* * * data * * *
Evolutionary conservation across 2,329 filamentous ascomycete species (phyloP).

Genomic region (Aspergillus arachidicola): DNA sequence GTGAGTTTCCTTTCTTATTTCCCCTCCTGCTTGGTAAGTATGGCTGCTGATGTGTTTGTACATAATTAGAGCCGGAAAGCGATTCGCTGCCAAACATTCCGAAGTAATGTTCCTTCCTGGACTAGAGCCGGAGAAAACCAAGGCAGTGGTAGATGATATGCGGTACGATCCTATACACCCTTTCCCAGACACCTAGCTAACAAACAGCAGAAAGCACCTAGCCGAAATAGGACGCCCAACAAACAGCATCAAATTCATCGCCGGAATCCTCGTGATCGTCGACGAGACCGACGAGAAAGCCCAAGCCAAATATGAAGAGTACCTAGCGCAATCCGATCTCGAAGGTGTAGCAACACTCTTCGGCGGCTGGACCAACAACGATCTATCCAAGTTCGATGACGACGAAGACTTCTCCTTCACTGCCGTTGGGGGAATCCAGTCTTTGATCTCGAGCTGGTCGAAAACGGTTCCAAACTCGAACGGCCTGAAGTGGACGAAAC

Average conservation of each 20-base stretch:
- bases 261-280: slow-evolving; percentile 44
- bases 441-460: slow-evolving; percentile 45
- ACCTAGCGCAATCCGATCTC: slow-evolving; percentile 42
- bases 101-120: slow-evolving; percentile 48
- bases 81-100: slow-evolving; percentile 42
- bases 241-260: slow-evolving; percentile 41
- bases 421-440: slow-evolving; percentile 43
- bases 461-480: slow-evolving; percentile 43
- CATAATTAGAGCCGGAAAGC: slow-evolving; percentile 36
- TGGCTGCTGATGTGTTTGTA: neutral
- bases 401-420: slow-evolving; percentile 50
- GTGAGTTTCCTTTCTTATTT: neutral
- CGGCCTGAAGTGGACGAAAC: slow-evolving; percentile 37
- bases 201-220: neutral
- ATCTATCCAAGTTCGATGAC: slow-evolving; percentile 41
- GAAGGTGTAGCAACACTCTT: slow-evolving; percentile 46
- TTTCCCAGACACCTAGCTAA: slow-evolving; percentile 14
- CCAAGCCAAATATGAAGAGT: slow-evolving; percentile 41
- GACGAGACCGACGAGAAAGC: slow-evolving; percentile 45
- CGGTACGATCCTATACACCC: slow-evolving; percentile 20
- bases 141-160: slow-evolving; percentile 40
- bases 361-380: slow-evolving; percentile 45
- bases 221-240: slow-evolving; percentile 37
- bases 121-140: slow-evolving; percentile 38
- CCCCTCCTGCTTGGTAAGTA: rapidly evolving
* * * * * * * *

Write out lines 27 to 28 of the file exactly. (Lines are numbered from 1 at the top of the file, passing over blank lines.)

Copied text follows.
- bases 121-140: slow-evolving; percentile 38
- CCCCTCCTGCTTGGTAAGTA: rapidly evolving